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Protests trickle down to conservative south Orange County

After recently protesting in Washington D.C., Nicole Oveisi couldn’t find any local demonstrations when she came home to Laguna Niguel. She planned on making a sign in support of the Black Lives Matter movement and taking to the suburbs anyway.

“O.C. is kind of a bubble,” said Oveisi, an Iranian American student pursuing a graduate degree at Georgetown University. “I don’t want people in southern Orange County to think that this stuff doesn’t affect them. It does and that’s what we’re here to show. We all have to stand up for this.”

Her friend, who gave only her first name, Sydney, said she couldn’t let her go alone.

Since Monday, the two 26-year-olds have stood on the corner of Greenfield Drive and Crown Valley Parkway — a busy intersection bringing in Ralph’s grocery shoppers and long drive-thru lines at Chick-fil-A. Little by little, the sounds of supportive car horns drew out a handful of nearby residents to join them.

By Wednesday afternoon, the peaceful Laguna Niguel demonstration peaked at about 50 people, from toddlers to 74-year-olds.

The death of George Floyd in Minneapolis, a black man who died in handcuffs after being suffocated under the knee of a white police officer, moved residents to protest. Demonstrations calling for an end to police brutality against black people started brewing in north Orange County over the weekend and trickled down to the county’s south suburbs — some of which rank as the state’s most conservative areas.

Oveisi posted a video on Twitter of a man in a white BMW yelling racist obscenities at them, while a Trump-supporting flag poked through the sunroof on Monday. Later, he was identified as a well-known resident, nicknamed Racist Randy by protesters.

“He was exposed for being a white supremacist and people are upset,” Sydney said. “Now, they’re coming down and supporting us and saying that they’ve seen the video everywhere.”

There was another driver in a Mercedes-Benz who threatened to beat protesters on Wednesday, but Sydney said people have been more reluctant to yell profanities since the group grew larger.

There were plenty of people who rolled their windows down to express their appreciation. Drivers wiped tears, blew kisses, honked horns and raised their fists in support.

Thirteen-year-old Aydan Nguyen held a sign that read, “Silence is complicity.” His parents said they brought him and his 15-year-old brother to the protest as a teaching moment.

“I wanted to show my kids the value of protesting peacefully and that we don’t live in such a great neighborhood,” said Aydan’s dad. “There are a lot of racist people here but they didn’t show themselves as much as now. They feel empowered.”

Meyah Riggins, 22, ended her shift at a nearby Starbucks to stop by the demonstration for the second day in a row. She hopes people who usually wouldn’t think twice about George Floyd see the demonstration and educate themselves about racial injustices.

Meyah Riggins holding a poster reading "Black Lives Matter" at a Laguna Niguel protest calling to end police violence.
Meyah Riggins holding a poster reading “Black Lives Matter” at a Laguna Niguel protest calling to end police violence.
(Vera Castaneda)

“I’ve been looking for smaller protests and just to add a little bit of color to the sidewalk and incite other people to make moves,” Riggins said.

Organizers plan on demonstrating at the same location throughout the week.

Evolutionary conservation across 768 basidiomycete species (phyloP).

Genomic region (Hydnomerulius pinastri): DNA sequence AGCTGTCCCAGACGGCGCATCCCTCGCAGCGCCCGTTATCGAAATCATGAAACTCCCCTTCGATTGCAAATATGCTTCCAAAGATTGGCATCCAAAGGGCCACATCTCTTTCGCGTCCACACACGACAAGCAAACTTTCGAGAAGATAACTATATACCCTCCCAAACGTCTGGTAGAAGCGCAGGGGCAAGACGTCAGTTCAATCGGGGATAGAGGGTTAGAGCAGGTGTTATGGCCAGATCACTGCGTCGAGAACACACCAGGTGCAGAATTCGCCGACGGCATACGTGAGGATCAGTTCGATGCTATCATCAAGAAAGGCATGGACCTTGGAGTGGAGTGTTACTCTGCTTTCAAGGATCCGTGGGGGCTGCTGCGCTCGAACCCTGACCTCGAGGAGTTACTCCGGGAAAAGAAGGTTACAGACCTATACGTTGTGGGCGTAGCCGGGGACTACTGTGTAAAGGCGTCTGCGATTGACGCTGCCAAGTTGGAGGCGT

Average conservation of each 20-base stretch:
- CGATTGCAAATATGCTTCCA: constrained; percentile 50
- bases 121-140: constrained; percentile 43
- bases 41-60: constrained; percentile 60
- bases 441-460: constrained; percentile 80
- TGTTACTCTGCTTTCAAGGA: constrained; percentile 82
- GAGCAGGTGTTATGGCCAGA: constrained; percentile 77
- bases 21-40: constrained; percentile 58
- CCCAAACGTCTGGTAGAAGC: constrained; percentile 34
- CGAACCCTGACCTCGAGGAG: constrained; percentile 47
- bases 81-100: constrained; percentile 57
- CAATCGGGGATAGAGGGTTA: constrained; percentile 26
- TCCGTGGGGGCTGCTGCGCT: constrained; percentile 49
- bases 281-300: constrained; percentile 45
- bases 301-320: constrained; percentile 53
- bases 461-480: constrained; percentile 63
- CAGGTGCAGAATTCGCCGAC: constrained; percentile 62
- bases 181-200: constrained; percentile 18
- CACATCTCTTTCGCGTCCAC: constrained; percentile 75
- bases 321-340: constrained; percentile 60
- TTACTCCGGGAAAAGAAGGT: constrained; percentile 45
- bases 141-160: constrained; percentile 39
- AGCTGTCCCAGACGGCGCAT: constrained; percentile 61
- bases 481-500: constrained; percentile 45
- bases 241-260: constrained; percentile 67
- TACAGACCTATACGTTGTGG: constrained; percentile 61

On the same day, another Laguna Niguel protest took place in Bear Brand Park with protesters demanding police reform.

Almost 6 miles south, hundreds took the streets of San Juan Capistrano to march. Activists gathered in Historic Town Center Park and took turns on the megaphone during the last segment of the protest.

Activist kneel in a moment of silence at the protest in San Juan Capistrano Historic Town Center Park.
(Vera Castaneda)

“If you really want to change your status, your situation, your world — Nov. 2 is right around the corner,” said a local elementary school teacher to the crowd. “If you want change, this is the beginning not the end. A vote is going to be more powerful than any bullet.”

One of the demonstrators, Dwight Williams Jr., encouraged the crowd to speak up.

“Understand what we are fighting for right now — we have a lot of people watching and this is not a time to be silent,” he said.

Dwight Williams Jr.
Dwight Williams Jr., a Pasadena City College student originally from New Orleans, speaks on the megaphone at the San Juan Capistrano protest Wednesday afternoon.
(Vera Castaneda)

Another speaker urged the crowd to “Bring the same energy you have here home. If your parents say some racist [comments], you have to call them out on it.”

The protest was organized by a small group of young residents. Keyby Lopez, 22, and his cousin Angeles Loya, 34, planned the protest on Tuesday.

“It was very last minute, and we are so happy with the turnout,” Lopez said. “It goes to show when [expletive] goes down we have each others’ back.”

Loya described San Juan as a gentrified area dealing with police brutality that goes unreported.

“It’s very conflicting because you have this small town in the middle of a bunch of rich cities,” Loya said. “You have so much gentrification, but then you have this little barrio and the only reason people are surviving is because they got 20 people to a house.”

Some businesses boarded up windows, and there was a heavy presence of law enforcement officers.

O.C. Sheriff’s office said Thursday morning that there were no arrests or injuries reported in both Laguna Niguel and San Juan Capistrano protests.

Before the crowd dispersed around 7 p.m., they played music and stragglers talked about what protests they planned on attending throughout the week.

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